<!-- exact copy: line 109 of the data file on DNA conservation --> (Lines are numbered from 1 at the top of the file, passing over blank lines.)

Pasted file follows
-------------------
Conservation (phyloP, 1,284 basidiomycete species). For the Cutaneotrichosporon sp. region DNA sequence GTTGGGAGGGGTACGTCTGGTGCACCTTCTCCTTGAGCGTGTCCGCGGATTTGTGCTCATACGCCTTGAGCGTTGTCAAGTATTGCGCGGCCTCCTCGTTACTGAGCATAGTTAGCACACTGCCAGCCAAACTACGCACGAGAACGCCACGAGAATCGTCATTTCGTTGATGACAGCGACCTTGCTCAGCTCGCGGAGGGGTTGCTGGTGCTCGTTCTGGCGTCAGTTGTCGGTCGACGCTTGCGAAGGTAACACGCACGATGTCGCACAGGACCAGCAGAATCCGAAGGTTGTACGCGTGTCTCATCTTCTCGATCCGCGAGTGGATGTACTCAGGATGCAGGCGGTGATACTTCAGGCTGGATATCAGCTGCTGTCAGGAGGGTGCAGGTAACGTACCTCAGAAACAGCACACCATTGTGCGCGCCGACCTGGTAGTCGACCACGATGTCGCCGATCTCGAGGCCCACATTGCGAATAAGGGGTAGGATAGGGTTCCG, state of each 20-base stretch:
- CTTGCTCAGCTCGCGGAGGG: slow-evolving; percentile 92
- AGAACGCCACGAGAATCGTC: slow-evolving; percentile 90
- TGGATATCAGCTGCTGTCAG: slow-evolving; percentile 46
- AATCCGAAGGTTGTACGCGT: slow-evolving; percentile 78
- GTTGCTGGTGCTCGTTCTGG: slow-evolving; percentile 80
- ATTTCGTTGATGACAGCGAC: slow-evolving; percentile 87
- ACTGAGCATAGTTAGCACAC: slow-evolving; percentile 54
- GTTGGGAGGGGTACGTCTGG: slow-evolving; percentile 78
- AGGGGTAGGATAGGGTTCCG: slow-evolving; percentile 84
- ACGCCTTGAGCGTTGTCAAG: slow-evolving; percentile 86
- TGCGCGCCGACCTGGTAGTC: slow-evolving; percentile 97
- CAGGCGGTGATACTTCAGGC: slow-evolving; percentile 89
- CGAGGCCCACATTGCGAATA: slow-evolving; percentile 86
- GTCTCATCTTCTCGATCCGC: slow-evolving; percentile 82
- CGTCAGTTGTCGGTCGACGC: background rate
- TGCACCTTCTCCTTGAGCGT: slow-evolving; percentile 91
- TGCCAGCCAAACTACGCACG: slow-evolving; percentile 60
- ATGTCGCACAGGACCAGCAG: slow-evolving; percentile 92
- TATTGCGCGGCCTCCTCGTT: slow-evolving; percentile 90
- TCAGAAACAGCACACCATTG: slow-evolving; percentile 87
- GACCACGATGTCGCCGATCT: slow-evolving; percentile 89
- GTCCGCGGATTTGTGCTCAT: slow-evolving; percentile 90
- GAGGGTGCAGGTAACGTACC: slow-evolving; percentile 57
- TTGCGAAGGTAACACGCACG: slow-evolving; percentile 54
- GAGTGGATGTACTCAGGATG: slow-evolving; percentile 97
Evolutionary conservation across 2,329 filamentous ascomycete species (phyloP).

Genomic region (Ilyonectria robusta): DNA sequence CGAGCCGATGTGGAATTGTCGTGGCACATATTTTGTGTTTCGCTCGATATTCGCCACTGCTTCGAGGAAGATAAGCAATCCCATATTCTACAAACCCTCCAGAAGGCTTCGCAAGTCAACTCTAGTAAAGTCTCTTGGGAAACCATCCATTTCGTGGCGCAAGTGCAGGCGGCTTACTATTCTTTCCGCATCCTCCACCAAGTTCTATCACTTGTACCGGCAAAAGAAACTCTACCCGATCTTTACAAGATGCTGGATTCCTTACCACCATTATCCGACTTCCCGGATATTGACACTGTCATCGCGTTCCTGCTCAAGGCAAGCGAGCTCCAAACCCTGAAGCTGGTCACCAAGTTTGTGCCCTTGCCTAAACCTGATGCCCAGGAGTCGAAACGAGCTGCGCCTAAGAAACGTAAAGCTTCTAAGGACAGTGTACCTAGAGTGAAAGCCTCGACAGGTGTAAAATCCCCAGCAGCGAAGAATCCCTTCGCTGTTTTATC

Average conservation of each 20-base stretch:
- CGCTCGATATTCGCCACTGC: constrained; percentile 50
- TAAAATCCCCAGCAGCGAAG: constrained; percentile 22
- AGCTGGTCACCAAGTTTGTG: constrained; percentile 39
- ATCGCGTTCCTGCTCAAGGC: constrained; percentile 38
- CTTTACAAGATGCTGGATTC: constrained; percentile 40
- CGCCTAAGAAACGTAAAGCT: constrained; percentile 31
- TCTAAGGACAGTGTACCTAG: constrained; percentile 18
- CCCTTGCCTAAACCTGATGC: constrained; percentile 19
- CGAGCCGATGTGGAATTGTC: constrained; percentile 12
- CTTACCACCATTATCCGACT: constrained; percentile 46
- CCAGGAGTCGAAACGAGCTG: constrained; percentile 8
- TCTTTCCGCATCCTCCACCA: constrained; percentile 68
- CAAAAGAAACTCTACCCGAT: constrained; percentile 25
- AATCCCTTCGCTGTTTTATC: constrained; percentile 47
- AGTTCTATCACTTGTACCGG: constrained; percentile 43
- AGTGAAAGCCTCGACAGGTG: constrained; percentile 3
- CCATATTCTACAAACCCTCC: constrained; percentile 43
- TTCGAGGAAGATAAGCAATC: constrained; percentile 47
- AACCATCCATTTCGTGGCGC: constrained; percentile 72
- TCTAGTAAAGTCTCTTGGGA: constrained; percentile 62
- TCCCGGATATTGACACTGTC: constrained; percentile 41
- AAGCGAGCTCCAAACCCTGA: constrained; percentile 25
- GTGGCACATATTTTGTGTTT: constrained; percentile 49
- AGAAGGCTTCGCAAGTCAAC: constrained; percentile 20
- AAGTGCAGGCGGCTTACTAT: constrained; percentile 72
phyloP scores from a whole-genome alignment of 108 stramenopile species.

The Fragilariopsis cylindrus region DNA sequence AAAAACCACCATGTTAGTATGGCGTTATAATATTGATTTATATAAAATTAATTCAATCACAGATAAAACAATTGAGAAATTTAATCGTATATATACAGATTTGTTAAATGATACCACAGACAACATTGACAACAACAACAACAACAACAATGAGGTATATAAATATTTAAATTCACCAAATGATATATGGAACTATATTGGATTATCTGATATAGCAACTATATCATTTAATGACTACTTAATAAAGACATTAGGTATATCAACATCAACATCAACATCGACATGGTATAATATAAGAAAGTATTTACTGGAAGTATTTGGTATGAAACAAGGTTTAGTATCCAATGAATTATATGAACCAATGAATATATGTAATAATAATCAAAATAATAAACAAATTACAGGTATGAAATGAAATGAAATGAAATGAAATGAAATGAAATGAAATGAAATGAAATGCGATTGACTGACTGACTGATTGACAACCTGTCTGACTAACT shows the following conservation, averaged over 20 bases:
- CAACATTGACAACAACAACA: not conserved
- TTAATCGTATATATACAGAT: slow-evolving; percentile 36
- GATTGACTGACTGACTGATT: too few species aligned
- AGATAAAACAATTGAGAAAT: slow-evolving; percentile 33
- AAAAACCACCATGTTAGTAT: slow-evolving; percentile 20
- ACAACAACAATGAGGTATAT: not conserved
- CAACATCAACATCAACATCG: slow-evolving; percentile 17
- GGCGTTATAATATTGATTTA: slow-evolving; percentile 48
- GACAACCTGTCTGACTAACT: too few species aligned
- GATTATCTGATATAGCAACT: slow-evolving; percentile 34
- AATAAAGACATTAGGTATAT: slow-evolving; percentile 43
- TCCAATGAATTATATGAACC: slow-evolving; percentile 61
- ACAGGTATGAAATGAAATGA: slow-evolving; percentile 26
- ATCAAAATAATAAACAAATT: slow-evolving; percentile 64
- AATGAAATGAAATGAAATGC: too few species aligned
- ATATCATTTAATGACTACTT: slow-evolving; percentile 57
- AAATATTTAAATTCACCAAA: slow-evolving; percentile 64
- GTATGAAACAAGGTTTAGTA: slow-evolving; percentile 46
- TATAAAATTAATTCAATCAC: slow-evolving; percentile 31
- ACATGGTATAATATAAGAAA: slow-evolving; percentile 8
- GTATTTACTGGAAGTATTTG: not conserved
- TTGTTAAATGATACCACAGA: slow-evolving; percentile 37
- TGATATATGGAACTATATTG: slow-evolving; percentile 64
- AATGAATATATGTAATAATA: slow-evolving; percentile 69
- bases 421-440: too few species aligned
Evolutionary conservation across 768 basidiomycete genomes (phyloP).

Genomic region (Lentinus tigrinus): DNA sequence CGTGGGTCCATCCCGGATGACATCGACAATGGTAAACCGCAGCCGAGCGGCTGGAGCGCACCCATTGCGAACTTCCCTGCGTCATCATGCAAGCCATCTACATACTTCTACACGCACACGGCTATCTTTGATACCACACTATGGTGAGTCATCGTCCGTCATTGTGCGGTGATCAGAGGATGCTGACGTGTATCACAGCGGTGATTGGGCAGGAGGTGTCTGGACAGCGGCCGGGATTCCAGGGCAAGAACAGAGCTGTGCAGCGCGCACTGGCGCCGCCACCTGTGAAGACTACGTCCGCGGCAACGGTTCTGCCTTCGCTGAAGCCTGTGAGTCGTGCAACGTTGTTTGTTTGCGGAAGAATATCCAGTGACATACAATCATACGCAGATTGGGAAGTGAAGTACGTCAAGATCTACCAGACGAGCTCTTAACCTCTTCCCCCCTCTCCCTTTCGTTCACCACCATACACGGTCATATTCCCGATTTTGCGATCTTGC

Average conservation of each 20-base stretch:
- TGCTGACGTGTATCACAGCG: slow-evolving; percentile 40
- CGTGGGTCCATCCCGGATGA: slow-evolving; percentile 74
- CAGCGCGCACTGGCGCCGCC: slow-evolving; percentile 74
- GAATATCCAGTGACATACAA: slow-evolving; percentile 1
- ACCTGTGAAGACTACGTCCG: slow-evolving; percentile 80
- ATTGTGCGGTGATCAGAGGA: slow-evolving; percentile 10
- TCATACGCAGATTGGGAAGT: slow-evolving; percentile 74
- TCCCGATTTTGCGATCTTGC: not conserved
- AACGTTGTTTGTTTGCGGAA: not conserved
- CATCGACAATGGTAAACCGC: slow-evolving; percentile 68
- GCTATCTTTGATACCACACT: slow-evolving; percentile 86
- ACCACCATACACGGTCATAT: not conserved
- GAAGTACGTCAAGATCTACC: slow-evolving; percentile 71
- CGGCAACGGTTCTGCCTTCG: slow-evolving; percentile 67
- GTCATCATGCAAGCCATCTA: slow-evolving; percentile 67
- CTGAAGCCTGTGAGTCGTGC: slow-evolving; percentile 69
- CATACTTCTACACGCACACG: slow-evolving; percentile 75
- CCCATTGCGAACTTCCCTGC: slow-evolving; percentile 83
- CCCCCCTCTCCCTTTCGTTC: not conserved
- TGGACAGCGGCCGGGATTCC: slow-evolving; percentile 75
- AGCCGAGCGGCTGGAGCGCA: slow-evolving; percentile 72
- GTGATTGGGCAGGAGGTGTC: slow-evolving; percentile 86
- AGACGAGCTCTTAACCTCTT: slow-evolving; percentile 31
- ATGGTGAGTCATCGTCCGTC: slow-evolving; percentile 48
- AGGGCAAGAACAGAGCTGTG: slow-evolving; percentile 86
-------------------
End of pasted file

- AGGGCAAGAACAGAGCTGTG: slow-evolving; percentile 86